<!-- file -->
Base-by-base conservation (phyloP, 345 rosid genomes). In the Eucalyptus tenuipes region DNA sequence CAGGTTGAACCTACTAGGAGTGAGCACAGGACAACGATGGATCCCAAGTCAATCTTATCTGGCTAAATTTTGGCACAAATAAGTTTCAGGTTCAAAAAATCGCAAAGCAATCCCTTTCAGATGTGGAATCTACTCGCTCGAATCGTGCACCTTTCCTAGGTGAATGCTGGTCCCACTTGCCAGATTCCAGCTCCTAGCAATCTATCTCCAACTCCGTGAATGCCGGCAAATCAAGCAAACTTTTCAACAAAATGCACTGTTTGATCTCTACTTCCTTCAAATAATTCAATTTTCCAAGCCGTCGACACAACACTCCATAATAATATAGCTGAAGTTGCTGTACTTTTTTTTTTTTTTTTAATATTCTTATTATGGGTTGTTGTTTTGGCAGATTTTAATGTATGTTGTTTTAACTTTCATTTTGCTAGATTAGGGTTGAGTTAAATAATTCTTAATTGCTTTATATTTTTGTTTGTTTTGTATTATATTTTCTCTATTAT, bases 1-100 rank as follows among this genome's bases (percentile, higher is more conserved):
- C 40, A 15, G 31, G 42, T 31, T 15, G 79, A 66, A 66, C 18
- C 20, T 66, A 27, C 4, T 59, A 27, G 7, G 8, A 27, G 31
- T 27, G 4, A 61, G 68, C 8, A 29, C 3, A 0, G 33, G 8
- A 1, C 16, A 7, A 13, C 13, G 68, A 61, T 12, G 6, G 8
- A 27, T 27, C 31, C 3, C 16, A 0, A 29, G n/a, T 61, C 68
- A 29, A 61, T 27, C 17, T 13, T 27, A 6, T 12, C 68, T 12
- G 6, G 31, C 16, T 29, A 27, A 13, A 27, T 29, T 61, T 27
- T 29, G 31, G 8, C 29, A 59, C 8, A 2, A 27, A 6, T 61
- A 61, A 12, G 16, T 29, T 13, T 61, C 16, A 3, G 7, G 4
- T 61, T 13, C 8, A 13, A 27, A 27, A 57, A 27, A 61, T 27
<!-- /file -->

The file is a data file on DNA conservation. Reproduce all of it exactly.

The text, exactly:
Base-by-base conservation (phyloP, 345 rosid genomes). In the Eucalyptus tenuipes region DNA sequence CAGGTTGAACCTACTAGGAGTGAGCACAGGACAACGATGGATCCCAAGTCAATCTTATCTGGCTAAATTTTGGCACAAATAAGTTTCAGGTTCAAAAAATCGCAAAGCAATCCCTTTCAGATGTGGAATCTACTCGCTCGAATCGTGCACCTTTCCTAGGTGAATGCTGGTCCCACTTGCCAGATTCCAGCTCCTAGCAATCTATCTCCAACTCCGTGAATGCCGGCAAATCAAGCAAACTTTTCAACAAAATGCACTGTTTGATCTCTACTTCCTTCAAATAATTCAATTTTCCAAGCCGTCGACACAACACTCCATAATAATATAGCTGAAGTTGCTGTACTTTTTTTTTTTTTTTTAATATTCTTATTATGGGTTGTTGTTTTGGCAGATTTTAATGTATGTTGTTTTAACTTTCATTTTGCTAGATTAGGGTTGAGTTAAATAATTCTTAATTGCTTTATATTTTTGTTTGTTTTGTATTATATTTTCTCTATTAT, bases 1-100 rank as follows among this genome's bases (percentile, higher is more conserved):
- C 40, A 15, G 31, G 42, T 31, T 15, G 79, A 66, A 66, C 18
- C 20, T 66, A 27, C 4, T 59, A 27, G 7, G 8, A 27, G 31
- T 27, G 4, A 61, G 68, C 8, A 29, C 3, A 0, G 33, G 8
- A 1, C 16, A 7, A 13, C 13, G 68, A 61, T 12, G 6, G 8
- A 27, T 27, C 31, C 3, C 16, A 0, A 29, G n/a, T 61, C 68
- A 29, A 61, T 27, C 17, T 13, T 27, A 6, T 12, C 68, T 12
- G 6, G 31, C 16, T 29, A 27, A 13, A 27, T 29, T 61, T 27
- T 29, G 31, G 8, C 29, A 59, C 8, A 2, A 27, A 6, T 61
- A 61, A 12, G 16, T 29, T 13, T 61, C 16, A 3, G 7, G 4
- T 61, T 13, C 8, A 13, A 27, A 27, A 57, A 27, A 61, T 27